For how many moments of your life is your heart present? Do you do things in a “half-hearted” way? Do you agree to do something, knowing that your “heart isn’t in it”? We use expressions like this to describe lack of enthusiasm, but they are really just another way of describing an absence of mindfulness.
Jon Kabat-Zinn, the founder of the Mindfulness Based Stress Reduction program, described in an interview the Chinese ideogram for the word mindfulness. He said it is made up of the character for presence, combined with the character for heart. In essence , mindfulness means presence of heart. By cultivating a quality of presence, he says, we inhabit our true selves and are more able to uncover our sense of compassion.
I’ve spent the past few days reading a book called The Orchardist, by Amanda Coplin. It is a novel about separation and grief, loneliness and misunderstanding, freedom and imprisonment. It contains a beautiful passage that, to me, perfectly describes mindfulness:
“When she was alone, when she was working, it was as if she forgot about herself. It seemed strange to state it this way, but it was as if she had no outline, no body, even though the work was physical. Where did her mind go? Her mind was steeped in the task at hand. At such times she felt a depth of kinship with the earth, and also felt very grown up, rife with compassion.”
Is mindfulness necessary for compassion to exist? Are we able to feel deep sympathy for someone else, and to care about ending their suffering, if we don’t have the ability to pay attention and be present to what they are feeling? The character in the book realizes in moments of mindfulness at work that she has attained a greater capacity to feel, that there is a spaciousness in her heart that wasn’t there before.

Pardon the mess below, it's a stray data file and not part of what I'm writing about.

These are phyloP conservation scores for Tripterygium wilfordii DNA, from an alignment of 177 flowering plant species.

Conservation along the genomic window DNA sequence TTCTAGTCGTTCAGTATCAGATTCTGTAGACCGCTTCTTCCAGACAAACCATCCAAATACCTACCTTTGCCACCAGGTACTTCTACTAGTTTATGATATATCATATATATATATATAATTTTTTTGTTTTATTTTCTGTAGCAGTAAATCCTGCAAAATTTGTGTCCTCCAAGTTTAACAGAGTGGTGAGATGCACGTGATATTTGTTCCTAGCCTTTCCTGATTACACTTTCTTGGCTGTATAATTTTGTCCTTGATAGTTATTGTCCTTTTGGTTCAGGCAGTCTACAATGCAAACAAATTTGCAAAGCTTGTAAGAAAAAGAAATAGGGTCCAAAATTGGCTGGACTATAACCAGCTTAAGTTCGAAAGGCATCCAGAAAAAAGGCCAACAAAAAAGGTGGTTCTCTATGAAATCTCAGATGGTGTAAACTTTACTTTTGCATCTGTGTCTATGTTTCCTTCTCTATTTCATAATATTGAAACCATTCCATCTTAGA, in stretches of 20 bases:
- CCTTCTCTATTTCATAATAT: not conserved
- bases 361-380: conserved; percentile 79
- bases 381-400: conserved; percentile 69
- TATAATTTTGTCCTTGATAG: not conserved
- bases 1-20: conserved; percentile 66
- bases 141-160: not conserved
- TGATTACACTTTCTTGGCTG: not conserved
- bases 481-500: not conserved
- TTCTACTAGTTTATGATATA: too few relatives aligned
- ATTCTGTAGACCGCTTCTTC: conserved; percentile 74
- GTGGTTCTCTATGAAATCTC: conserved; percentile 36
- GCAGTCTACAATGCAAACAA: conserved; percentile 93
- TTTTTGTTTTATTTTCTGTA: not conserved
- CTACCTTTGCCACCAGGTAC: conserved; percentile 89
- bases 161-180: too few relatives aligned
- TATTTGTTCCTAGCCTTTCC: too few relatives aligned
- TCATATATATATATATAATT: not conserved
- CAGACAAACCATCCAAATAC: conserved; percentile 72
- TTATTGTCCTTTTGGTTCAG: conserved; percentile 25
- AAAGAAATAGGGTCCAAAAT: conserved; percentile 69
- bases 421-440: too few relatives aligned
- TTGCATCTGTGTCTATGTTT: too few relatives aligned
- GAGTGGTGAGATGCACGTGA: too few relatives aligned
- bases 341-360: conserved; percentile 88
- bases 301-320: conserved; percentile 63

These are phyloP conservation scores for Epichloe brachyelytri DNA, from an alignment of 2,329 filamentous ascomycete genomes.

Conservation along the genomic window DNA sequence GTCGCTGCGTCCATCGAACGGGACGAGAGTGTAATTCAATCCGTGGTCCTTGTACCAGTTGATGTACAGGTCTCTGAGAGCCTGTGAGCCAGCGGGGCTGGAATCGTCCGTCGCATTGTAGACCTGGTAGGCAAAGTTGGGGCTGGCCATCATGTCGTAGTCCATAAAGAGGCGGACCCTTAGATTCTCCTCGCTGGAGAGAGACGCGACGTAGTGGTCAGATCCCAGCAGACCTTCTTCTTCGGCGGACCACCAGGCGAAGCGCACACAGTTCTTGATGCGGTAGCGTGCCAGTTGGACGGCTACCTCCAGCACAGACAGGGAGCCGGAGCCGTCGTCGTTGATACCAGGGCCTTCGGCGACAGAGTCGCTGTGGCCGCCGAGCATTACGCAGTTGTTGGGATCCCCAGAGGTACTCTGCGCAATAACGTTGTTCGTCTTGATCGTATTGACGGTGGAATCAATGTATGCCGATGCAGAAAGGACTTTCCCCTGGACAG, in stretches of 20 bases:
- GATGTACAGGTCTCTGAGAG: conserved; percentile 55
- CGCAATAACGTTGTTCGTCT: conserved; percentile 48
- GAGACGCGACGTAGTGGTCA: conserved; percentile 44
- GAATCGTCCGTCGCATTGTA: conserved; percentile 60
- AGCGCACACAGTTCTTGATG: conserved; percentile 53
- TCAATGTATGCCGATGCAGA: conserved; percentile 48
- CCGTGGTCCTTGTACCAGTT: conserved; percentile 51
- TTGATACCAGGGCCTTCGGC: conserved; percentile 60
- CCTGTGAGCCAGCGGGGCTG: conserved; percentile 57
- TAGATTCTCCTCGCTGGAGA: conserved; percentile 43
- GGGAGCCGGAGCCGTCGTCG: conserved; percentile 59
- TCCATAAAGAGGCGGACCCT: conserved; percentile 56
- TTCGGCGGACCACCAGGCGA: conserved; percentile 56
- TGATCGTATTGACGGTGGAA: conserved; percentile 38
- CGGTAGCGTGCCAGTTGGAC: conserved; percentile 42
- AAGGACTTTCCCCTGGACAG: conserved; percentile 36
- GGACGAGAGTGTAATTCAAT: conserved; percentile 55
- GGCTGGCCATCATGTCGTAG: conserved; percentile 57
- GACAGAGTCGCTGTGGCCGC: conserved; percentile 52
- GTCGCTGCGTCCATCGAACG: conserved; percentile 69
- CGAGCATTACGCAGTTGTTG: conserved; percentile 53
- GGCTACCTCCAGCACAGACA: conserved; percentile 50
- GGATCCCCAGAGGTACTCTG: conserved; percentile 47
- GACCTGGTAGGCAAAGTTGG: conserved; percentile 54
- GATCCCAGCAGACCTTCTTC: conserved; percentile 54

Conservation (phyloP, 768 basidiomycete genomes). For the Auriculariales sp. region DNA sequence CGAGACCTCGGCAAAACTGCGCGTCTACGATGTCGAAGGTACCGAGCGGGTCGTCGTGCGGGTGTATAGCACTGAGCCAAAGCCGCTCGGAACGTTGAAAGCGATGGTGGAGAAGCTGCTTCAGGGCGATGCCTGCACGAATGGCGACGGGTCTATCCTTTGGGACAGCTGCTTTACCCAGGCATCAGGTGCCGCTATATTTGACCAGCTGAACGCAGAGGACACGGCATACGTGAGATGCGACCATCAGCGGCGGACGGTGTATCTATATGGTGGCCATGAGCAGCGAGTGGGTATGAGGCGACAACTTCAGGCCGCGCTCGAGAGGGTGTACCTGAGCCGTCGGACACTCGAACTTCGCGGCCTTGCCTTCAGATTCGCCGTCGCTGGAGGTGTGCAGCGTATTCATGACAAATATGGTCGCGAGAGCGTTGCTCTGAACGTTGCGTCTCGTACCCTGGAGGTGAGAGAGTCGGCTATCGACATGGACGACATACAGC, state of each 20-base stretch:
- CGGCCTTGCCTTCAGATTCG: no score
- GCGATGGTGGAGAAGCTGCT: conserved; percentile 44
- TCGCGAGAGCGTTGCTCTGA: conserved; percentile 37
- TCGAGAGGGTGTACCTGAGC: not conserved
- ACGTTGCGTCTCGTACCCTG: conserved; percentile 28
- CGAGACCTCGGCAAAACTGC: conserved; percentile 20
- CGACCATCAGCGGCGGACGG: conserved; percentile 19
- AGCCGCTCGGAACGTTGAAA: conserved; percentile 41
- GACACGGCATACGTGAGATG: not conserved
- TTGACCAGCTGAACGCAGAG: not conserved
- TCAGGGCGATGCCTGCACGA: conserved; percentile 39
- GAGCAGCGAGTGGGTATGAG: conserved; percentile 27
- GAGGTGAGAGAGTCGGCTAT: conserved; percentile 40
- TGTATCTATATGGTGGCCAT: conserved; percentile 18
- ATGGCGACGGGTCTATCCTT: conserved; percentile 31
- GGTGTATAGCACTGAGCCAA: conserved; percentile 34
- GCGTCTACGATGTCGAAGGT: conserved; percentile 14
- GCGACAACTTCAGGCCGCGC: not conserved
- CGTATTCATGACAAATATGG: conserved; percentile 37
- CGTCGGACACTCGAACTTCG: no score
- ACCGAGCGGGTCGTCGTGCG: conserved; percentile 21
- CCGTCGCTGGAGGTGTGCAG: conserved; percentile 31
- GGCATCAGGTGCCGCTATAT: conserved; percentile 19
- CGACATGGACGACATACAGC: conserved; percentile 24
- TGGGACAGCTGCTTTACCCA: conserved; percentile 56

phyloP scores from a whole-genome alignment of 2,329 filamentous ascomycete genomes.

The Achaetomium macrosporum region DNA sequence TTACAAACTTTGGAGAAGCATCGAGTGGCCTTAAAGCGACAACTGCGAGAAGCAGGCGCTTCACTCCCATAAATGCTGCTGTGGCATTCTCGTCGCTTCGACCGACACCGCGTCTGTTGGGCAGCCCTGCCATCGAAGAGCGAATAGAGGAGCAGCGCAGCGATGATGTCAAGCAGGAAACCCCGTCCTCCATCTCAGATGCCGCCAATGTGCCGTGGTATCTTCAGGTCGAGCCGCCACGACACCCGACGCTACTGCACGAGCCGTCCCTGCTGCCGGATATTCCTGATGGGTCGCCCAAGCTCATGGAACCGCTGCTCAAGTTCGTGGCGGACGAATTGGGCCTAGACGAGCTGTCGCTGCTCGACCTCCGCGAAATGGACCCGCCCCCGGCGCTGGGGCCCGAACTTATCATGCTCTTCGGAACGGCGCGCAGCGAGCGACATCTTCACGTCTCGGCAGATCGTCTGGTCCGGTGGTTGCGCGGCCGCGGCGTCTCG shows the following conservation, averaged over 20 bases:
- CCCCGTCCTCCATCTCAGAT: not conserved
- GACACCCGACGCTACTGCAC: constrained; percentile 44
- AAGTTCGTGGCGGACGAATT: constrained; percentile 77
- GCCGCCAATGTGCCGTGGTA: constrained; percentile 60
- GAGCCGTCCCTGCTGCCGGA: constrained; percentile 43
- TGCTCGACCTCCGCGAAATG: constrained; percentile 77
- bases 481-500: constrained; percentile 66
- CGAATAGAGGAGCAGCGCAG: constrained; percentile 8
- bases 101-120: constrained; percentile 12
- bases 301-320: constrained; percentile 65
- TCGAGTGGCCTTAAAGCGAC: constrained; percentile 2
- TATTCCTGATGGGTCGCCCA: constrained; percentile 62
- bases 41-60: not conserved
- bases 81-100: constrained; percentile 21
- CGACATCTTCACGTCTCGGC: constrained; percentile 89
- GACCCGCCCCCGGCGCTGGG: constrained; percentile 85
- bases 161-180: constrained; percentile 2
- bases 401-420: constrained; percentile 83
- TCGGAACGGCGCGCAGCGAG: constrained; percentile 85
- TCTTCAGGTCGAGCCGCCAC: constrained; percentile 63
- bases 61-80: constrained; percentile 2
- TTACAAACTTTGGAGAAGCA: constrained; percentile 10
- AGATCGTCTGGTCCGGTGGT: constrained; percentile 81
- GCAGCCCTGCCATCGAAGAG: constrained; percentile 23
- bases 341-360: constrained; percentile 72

I’m also reminded of Like Water for Chocolate, in which all of the emotions of the character Tita become contained in the food she prepares, so that when people eat the food, they immediately feel what she feels — sadness, joy, pain. It doesn’t matter if you believe in the magic; there is something to learn from the idea that our work can contain some essential part of ourselves and that others can use their senses (taste, in this instance) to feel the emotion and presence that we put into it.
If we tune in to what our senses are telling us, really tune in, what can we learn? Whether it’s the expression on someone’s face, the sound of birds chirping, the smell of someone’s perfume, the taste of just-baked cookies, or the touch of a dog’s nose on my arm — engaging with my whole heart in that moment can help me understand what someone else feels, what is happening in my world, or just how much love can be contained in a batch of cookies. And that sense of understanding can open doors in the mind.
Our brains are plastic; we can change them if we desire. The work of Richard Davidson and other neuroscientists has shown that if we train ourselves in mindfulness, we can hone skills that help us experience more happiness and compassion. But this isn’t something minor that just makes me or you happy on an individual level. The more we “widen our circle of compassion” as Einstein said, the more chance there is for harmony and peace in the world.
Our brains are plastic, but in order for them to expand, our hearts need to be present. So think about it — can you bring your whole heart to more of what you do every day?